The Saguaro National Park lies in two sections to the east and west of Tucson, Arizona. The park covers approximately 143 square miles of which some 111 carries the designation "wilderness." Visitors to the Saguaro National Park can expect to view vistas of the Sonoran Desert as well as the Tucson and Rincon Mountains.
The name, Saguaro National Park, refers to the saguaro cactus. This tree-sized variety of cactus develop slowly over a period of seventy-five years. The plants, which may survive two hundred years, average five "arms" or branches, and can be thirty feet in height.
Saguaro National Park has been in existence since 1933 as a national monument and received its designation as a national park in 1994. It boasts more than one hundred and fifty hiking trails that are well laid out and maintained. Park officials strongly recommend against summer hiking, however, due to intense heat in the region. The best times of the year to visit Saguaro National Park fall between November and April. Although the park has more than one hundred and fifty hiking trails the only months recommended for such activity are those between November and April due to the intense heat in the park during the summer months.
Four times a year a birding guide takes visitors on early morning walks in an effort to spot some or all of the twenty-five species indigenous to the park. The park rates the walking involved as "easy" but asks participants to bring bottled water and sun protection. Bird guide books and binoculars are also recommended.
The staff at Saguaro National Park hosts various interpretative programs. Near the visitor centers these may take the form of talks on the patio and strolls through the cactus garden. Moonlight hikes and full-moon talks are also provided. Activities held near the visitor centers are wheelchair accessible.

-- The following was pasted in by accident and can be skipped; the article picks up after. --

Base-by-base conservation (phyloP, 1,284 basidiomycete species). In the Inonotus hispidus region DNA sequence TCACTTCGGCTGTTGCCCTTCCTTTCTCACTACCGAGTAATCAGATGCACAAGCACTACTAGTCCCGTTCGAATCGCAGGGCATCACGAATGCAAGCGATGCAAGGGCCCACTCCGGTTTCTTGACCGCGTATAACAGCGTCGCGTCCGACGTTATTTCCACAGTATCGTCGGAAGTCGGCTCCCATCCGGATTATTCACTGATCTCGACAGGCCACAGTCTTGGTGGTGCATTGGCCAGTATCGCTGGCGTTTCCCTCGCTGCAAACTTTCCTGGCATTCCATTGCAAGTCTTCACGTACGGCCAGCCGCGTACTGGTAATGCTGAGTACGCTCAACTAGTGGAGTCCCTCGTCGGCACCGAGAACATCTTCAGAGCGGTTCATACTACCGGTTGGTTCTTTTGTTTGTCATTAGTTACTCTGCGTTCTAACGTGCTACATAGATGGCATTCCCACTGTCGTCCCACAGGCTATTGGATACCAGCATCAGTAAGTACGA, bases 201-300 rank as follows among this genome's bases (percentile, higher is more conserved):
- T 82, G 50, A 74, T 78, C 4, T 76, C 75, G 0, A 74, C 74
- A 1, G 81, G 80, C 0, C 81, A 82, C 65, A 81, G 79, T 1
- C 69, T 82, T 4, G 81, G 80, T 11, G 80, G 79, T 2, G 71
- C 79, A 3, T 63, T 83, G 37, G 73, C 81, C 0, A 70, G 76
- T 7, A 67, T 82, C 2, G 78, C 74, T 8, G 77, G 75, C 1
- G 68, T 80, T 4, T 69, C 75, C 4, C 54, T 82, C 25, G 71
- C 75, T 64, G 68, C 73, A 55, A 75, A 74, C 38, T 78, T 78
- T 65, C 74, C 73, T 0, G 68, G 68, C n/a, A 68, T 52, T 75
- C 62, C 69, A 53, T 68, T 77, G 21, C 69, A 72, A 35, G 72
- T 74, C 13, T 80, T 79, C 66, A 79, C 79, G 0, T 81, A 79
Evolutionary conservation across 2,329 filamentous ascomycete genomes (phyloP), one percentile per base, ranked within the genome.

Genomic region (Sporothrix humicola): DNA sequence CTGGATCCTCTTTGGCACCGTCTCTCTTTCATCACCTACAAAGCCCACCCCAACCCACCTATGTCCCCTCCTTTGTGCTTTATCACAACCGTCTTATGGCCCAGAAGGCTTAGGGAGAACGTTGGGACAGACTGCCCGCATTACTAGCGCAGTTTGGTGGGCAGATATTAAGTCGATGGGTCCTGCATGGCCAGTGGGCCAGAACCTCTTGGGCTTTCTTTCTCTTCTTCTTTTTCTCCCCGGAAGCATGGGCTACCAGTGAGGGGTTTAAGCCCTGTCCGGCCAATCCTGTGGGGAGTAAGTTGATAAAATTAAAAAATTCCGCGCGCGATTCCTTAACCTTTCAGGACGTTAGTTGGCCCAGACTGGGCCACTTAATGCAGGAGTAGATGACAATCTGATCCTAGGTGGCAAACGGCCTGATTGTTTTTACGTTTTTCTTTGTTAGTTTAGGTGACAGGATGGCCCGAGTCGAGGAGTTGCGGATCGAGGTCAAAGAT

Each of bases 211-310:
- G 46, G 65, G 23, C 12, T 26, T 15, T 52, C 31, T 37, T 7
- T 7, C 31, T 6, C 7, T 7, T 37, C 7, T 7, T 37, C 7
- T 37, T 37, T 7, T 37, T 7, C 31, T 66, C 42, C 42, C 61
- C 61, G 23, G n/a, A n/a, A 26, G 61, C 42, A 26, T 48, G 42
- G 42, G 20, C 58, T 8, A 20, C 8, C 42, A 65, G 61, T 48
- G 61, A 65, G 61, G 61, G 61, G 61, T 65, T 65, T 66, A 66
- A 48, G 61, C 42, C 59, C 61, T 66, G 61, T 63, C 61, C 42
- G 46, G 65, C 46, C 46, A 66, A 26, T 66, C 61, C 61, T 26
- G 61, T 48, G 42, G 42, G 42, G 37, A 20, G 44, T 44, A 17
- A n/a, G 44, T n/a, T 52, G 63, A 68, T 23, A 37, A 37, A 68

The Rincon Mountain District Visitor Center is open all year from 9 a.m. to 5 p.m. and is fifteen miles east of downtown Tucson. The Tucson Mountain District Visitor Center maintains the same schedule and is fifteen miles west of downtown Tucson. Both facilities are closed on Christmas Day. Both offer exhibits on the desert environment and a fifteen minute orientation film is played throughout the day.
In the winter temperatures average sixty-five degrees during the day, forty degrees at night. In the summer it is not uncommon for the mercury to soar above 105 degrees in the shade with evenings never falling lower than 72 degrees. Headgear is recommended at all times as is sunscreen and water. (One gallon per person per day is the recommended consumption level.)
Other attractions near the Saguaro National Park include the Arizona-Sonora Desert Museum which features exhibits of live animals indigenous to the desert in carefully crafted natural settings. The facility has an international reputation as a zoo, preservation institution, natural history museum and botanical garden. A visit to the Museum greatly enhances an understanding of and appreciation for the larger Saguaro National Park.